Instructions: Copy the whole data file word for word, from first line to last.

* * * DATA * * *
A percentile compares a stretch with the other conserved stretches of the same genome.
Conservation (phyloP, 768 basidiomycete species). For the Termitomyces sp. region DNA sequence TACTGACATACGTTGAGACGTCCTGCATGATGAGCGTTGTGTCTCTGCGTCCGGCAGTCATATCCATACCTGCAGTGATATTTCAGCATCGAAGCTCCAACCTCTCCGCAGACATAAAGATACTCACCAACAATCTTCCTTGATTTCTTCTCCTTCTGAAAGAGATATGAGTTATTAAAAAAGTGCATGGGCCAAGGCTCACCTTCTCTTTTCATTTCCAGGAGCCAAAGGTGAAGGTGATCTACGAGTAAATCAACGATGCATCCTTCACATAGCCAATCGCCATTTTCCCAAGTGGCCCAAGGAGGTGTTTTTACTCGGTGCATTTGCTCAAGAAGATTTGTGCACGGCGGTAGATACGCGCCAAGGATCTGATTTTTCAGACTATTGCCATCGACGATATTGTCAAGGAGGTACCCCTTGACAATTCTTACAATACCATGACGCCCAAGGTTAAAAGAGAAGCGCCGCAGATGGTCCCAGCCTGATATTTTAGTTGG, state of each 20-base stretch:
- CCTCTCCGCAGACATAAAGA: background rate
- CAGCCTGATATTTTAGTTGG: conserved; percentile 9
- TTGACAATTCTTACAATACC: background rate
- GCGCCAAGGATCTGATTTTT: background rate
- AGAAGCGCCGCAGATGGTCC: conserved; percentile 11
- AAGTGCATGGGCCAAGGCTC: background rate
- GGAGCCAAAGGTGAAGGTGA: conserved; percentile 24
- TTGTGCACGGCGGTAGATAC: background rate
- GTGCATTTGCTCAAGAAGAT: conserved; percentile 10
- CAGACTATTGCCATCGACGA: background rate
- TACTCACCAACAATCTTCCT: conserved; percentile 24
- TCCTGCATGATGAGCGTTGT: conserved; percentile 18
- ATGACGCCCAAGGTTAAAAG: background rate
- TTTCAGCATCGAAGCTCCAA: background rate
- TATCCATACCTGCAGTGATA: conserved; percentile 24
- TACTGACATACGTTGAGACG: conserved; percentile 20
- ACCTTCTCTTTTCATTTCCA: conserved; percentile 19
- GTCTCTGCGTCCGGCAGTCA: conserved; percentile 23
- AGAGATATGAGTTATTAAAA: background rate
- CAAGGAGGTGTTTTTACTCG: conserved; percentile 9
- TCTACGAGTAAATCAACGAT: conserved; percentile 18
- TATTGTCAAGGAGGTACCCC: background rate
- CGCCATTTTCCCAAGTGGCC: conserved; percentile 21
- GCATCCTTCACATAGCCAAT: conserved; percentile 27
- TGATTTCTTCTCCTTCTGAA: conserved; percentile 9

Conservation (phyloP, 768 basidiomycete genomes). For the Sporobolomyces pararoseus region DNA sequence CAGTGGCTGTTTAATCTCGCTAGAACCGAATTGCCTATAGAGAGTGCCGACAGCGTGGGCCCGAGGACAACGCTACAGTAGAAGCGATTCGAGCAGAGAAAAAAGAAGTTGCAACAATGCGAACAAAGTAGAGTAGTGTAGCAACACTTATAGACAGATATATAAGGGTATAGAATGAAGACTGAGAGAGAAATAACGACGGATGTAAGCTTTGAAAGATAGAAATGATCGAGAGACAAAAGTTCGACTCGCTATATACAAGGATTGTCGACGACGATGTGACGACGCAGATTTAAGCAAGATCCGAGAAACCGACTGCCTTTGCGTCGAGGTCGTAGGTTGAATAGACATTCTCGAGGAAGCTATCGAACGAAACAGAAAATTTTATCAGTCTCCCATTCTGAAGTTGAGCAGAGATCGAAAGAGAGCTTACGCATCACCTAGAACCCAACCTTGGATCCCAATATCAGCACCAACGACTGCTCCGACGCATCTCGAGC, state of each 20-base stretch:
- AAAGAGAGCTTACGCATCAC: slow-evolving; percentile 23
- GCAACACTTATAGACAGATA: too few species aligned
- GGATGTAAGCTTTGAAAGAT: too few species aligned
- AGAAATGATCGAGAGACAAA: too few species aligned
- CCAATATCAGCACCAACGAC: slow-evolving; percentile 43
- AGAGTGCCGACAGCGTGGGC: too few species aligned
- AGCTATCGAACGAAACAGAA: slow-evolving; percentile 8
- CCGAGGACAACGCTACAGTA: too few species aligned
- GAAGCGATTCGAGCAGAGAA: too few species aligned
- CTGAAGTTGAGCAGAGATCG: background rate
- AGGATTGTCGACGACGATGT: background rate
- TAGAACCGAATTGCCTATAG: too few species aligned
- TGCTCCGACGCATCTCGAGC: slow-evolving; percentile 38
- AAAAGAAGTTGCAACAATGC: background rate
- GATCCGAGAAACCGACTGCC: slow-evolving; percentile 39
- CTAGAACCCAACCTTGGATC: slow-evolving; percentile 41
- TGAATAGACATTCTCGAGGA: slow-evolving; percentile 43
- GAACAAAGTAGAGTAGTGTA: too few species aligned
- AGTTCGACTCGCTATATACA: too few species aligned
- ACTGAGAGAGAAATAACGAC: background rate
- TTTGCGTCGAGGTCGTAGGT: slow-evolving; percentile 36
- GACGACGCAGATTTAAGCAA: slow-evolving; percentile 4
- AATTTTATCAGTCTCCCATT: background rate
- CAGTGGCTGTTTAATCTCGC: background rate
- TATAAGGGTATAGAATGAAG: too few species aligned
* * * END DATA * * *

A percentile compares a stretch with the other conserved stretches of the same genome.
Conservation (phyloP, 768 basidiomycete species). For the Termitomyces sp. region DNA sequence TACTGACATACGTTGAGACGTCCTGCATGATGAGCGTTGTGTCTCTGCGTCCGGCAGTCATATCCATACCTGCAGTGATATTTCAGCATCGAAGCTCCAACCTCTCCGCAGACATAAAGATACTCACCAACAATCTTCCTTGATTTCTTCTCCTTCTGAAAGAGATATGAGTTATTAAAAAAGTGCATGGGCCAAGGCTCACCTTCTCTTTTCATTTCCAGGAGCCAAAGGTGAAGGTGATCTACGAGTAAATCAACGATGCATCCTTCACATAGCCAATCGCCATTTTCCCAAGTGGCCCAAGGAGGTGTTTTTACTCGGTGCATTTGCTCAAGAAGATTTGTGCACGGCGGTAGATACGCGCCAAGGATCTGATTTTTCAGACTATTGCCATCGACGATATTGTCAAGGAGGTACCCCTTGACAATTCTTACAATACCATGACGCCCAAGGTTAAAAGAGAAGCGCCGCAGATGGTCCCAGCCTGATATTTTAGTTGG, state of each 20-base stretch:
- CCTCTCCGCAGACATAAAGA: background rate
- CAGCCTGATATTTTAGTTGG: conserved; percentile 9
- TTGACAATTCTTACAATACC: background rate
- GCGCCAAGGATCTGATTTTT: background rate
- AGAAGCGCCGCAGATGGTCC: conserved; percentile 11
- AAGTGCATGGGCCAAGGCTC: background rate
- GGAGCCAAAGGTGAAGGTGA: conserved; percentile 24
- TTGTGCACGGCGGTAGATAC: background rate
- GTGCATTTGCTCAAGAAGAT: conserved; percentile 10
- CAGACTATTGCCATCGACGA: background rate
- TACTCACCAACAATCTTCCT: conserved; percentile 24
- TCCTGCATGATGAGCGTTGT: conserved; percentile 18
- ATGACGCCCAAGGTTAAAAG: background rate
- TTTCAGCATCGAAGCTCCAA: background rate
- TATCCATACCTGCAGTGATA: conserved; percentile 24
- TACTGACATACGTTGAGACG: conserved; percentile 20
- ACCTTCTCTTTTCATTTCCA: conserved; percentile 19
- GTCTCTGCGTCCGGCAGTCA: conserved; percentile 23
- AGAGATATGAGTTATTAAAA: background rate
- CAAGGAGGTGTTTTTACTCG: conserved; percentile 9
- TCTACGAGTAAATCAACGAT: conserved; percentile 18
- TATTGTCAAGGAGGTACCCC: background rate
- CGCCATTTTCCCAAGTGGCC: conserved; percentile 21
- GCATCCTTCACATAGCCAAT: conserved; percentile 27
- TGATTTCTTCTCCTTCTGAA: conserved; percentile 9

Conservation (phyloP, 768 basidiomycete genomes). For the Sporobolomyces pararoseus region DNA sequence CAGTGGCTGTTTAATCTCGCTAGAACCGAATTGCCTATAGAGAGTGCCGACAGCGTGGGCCCGAGGACAACGCTACAGTAGAAGCGATTCGAGCAGAGAAAAAAGAAGTTGCAACAATGCGAACAAAGTAGAGTAGTGTAGCAACACTTATAGACAGATATATAAGGGTATAGAATGAAGACTGAGAGAGAAATAACGACGGATGTAAGCTTTGAAAGATAGAAATGATCGAGAGACAAAAGTTCGACTCGCTATATACAAGGATTGTCGACGACGATGTGACGACGCAGATTTAAGCAAGATCCGAGAAACCGACTGCCTTTGCGTCGAGGTCGTAGGTTGAATAGACATTCTCGAGGAAGCTATCGAACGAAACAGAAAATTTTATCAGTCTCCCATTCTGAAGTTGAGCAGAGATCGAAAGAGAGCTTACGCATCACCTAGAACCCAACCTTGGATCCCAATATCAGCACCAACGACTGCTCCGACGCATCTCGAGC, state of each 20-base stretch:
- AAAGAGAGCTTACGCATCAC: slow-evolving; percentile 23
- GCAACACTTATAGACAGATA: too few species aligned
- GGATGTAAGCTTTGAAAGAT: too few species aligned
- AGAAATGATCGAGAGACAAA: too few species aligned
- CCAATATCAGCACCAACGAC: slow-evolving; percentile 43
- AGAGTGCCGACAGCGTGGGC: too few species aligned
- AGCTATCGAACGAAACAGAA: slow-evolving; percentile 8
- CCGAGGACAACGCTACAGTA: too few species aligned
- GAAGCGATTCGAGCAGAGAA: too few species aligned
- CTGAAGTTGAGCAGAGATCG: background rate
- AGGATTGTCGACGACGATGT: background rate
- TAGAACCGAATTGCCTATAG: too few species aligned
- TGCTCCGACGCATCTCGAGC: slow-evolving; percentile 38
- AAAAGAAGTTGCAACAATGC: background rate
- GATCCGAGAAACCGACTGCC: slow-evolving; percentile 39
- CTAGAACCCAACCTTGGATC: slow-evolving; percentile 41
- TGAATAGACATTCTCGAGGA: slow-evolving; percentile 43
- GAACAAAGTAGAGTAGTGTA: too few species aligned
- AGTTCGACTCGCTATATACA: too few species aligned
- ACTGAGAGAGAAATAACGAC: background rate
- TTTGCGTCGAGGTCGTAGGT: slow-evolving; percentile 36
- GACGACGCAGATTTAAGCAA: slow-evolving; percentile 4
- AATTTTATCAGTCTCCCATT: background rate
- CAGTGGCTGTTTAATCTCGC: background rate
- TATAAGGGTATAGAATGAAG: too few species aligned